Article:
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The hustle and bustle of the 2020 election is over. Now the elected heads of region are required to bring their regions to be ‘competitive’ in the competition to access the destination market for their products in their region. It is projected that post-pandemic, agricultural and plantation products will be the key products.
Nevertheless, the demands of developed countries’ market for Indonesian agricultural and plantation products are increasing. Currently, the main instrument of the European Union (EU) is product certification to realize the sustainable development principles. Among them are the standards for sustainable palm oil or Crude Palm Oil (CPO).
The European Union has issued a revision of renewable energy standards for biofuels in February 2019. Criteria for palm oil have been tightened, including not coming from deforested areas and having no indications of human rights violations. This policy will affect the chart of Indonesia’s palm oil exports to the European Union even though the region is still a strategic destination for palm oil exports. In 2020, the European Union was the second largest importer of palm oil from Indonesia, with 2 million tons of CPO, behind China’s 2.1 million tons.
However, differences in legal regimes and state jurisdictional sovereignty do not necessarily force EU requirements into law in palm oil producing countries such as Indonesia or Malaysia. Sustainability certification that follows the palm oil supply chain is an option. By the end of the day, producers cannot avoid the demands of consumers in the final destination country if they want their products to sell well.
In this regard, market-based voluntary certifications such as the Roundtable Sustainable Palm Oil (RSPO) have developed. Although Indonesia has pursued to develop a mandatory state-based certification scheme in the form of Indonesian Sustainable Palm Oil (ISPO), global buyers are still not moving away from market certification. The reasons certainly vary and it is entirely the buyers’ right.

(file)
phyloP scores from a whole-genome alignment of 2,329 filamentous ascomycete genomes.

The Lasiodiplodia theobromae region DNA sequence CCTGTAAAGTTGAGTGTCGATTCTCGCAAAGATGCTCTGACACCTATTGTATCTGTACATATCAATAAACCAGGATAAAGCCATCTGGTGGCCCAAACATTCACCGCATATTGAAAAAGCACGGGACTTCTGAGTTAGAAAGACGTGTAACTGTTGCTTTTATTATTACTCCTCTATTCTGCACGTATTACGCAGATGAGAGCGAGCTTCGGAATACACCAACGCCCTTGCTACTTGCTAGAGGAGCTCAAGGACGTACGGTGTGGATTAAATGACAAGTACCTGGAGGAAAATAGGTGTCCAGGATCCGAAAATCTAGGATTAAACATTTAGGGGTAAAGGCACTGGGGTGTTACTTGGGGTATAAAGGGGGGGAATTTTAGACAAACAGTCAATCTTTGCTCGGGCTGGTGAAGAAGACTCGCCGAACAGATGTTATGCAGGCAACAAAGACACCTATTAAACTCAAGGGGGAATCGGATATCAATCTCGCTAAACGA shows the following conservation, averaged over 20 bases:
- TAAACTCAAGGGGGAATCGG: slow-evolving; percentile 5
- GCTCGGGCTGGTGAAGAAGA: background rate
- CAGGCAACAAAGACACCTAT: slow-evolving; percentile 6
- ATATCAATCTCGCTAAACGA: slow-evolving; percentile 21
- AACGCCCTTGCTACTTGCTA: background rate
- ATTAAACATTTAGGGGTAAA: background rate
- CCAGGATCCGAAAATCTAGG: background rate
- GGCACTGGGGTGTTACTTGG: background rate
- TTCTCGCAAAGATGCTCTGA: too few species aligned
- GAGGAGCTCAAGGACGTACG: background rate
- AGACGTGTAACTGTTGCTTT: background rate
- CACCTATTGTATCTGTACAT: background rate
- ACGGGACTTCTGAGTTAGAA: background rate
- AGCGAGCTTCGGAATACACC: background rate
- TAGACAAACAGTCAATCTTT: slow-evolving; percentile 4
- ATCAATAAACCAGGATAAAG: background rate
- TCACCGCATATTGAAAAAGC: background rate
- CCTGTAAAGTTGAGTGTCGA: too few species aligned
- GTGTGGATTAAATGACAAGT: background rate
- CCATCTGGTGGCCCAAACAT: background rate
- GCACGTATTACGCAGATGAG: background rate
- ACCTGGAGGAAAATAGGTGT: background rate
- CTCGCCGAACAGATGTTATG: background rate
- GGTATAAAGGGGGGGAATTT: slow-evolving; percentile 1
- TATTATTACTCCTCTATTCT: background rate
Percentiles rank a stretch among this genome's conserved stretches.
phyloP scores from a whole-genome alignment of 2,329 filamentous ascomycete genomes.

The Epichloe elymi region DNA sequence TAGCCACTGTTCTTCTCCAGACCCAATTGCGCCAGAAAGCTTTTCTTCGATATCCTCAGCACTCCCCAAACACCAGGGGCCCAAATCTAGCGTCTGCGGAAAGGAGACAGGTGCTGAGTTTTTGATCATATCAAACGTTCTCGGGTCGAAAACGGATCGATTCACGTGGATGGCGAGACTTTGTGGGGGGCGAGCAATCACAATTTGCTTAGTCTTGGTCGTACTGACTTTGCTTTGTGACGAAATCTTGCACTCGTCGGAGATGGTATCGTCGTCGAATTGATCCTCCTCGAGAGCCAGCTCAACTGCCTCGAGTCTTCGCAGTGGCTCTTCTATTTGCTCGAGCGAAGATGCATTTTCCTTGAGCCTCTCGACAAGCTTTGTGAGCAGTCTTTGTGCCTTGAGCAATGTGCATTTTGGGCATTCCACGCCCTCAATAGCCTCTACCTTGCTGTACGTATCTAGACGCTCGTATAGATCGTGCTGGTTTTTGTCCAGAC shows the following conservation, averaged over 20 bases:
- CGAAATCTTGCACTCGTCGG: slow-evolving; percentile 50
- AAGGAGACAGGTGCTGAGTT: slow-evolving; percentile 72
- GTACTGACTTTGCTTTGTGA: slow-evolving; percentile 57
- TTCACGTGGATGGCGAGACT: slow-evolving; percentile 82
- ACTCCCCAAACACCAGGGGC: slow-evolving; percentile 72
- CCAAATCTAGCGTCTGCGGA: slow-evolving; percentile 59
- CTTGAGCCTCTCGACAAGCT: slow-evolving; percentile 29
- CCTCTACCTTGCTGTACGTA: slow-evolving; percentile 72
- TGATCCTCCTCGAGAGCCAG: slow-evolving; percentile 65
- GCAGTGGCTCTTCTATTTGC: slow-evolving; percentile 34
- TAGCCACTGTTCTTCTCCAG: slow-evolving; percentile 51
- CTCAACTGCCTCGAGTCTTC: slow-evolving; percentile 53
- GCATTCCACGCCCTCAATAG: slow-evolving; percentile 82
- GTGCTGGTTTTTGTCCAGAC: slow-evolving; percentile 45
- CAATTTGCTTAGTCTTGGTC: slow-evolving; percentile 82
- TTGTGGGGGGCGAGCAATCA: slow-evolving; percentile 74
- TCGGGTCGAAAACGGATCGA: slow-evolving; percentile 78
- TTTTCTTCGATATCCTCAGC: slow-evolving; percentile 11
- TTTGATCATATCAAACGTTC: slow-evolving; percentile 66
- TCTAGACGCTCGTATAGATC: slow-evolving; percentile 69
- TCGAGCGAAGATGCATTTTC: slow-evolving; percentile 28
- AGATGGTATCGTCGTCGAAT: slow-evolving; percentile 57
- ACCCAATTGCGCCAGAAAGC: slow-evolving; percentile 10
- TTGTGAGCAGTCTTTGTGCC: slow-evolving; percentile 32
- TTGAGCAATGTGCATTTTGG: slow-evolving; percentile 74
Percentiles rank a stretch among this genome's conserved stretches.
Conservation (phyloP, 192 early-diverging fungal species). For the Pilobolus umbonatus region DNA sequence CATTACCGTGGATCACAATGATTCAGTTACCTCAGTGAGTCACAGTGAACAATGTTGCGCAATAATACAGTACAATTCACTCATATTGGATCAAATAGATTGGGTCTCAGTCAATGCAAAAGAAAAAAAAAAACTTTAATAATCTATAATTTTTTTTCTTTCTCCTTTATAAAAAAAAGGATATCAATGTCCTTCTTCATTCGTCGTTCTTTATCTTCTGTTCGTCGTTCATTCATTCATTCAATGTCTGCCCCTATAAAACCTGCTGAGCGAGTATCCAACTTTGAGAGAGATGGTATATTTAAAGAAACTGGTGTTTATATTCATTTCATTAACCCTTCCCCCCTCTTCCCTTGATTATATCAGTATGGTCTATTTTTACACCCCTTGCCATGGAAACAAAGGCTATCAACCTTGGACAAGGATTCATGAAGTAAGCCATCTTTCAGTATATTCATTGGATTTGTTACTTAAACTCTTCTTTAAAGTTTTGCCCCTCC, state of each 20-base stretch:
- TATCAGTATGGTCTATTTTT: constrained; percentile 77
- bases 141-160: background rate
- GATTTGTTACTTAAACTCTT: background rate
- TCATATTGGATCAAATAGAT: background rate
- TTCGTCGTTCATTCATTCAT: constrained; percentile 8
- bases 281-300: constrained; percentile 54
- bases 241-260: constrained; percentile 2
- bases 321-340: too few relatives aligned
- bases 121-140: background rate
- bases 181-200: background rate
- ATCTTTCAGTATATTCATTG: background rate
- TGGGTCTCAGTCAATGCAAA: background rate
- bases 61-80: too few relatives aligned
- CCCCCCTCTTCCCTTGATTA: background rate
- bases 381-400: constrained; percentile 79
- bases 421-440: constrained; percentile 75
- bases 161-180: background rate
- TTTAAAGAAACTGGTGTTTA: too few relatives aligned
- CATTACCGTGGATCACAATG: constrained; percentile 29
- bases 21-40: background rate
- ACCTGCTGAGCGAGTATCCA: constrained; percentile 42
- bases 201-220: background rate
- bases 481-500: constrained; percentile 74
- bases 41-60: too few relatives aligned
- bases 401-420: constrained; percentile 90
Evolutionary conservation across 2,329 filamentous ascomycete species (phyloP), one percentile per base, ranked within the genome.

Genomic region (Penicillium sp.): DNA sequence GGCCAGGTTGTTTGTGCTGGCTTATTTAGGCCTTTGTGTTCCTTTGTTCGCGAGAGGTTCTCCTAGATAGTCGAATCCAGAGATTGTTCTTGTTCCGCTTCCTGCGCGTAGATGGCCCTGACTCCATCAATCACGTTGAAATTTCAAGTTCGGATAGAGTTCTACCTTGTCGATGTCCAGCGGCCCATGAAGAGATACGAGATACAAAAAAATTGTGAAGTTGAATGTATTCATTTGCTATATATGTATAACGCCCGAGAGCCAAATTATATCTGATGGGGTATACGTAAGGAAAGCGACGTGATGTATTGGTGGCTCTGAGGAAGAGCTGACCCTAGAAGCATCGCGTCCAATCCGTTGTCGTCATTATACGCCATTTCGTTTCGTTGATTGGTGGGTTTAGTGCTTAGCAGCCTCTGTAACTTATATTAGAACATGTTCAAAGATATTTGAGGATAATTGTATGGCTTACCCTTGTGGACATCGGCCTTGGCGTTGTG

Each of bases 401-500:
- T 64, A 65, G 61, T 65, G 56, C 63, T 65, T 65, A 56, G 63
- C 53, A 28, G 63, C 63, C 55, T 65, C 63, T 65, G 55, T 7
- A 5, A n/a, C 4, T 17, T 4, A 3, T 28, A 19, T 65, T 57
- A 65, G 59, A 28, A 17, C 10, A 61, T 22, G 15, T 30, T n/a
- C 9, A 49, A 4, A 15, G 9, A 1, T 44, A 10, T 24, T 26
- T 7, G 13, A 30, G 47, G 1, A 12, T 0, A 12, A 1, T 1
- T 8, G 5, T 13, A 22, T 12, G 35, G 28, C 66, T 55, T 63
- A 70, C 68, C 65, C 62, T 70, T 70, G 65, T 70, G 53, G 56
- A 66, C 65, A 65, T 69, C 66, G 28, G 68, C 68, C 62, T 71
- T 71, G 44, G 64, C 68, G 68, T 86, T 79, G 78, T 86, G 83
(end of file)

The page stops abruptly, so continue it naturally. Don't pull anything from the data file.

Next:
The problems are a lot of spotlight and accusations are directed at sustainability certification. What arises is the foreign agenda or campaign. Perhaps, under the prudential principle, there is some truth in that.
Meanwhile, in reality, sustainability is an objective of domestic needs. Its presence amplifies environmental and social issues that have taken root in the law. But unfortunately, the implementation of these provisions faltered.
In the environmental sector, for example, the big wildfire, which happened in 2015 and reached 2,611,411.44 hectares (KLHK, 2020), re-emerged in 2019. Fires were not solely man-made. Natural factors also contributed, including the extreme dry season caused by El Niño. In the end, the problem was not limited by Indonesia’s domestic jurisdiction. It turned into a regional and global chaos.
In the social sector, land conflicts are still rife every year. In 2020, the Ministry of Agrarian Affairs and Spatial Planning, for example, recorded 1,201 cases of land disputes that are still in the settlement process. Reports from various independent organizations also confirm the trend of land conflicts that does not decrease every year.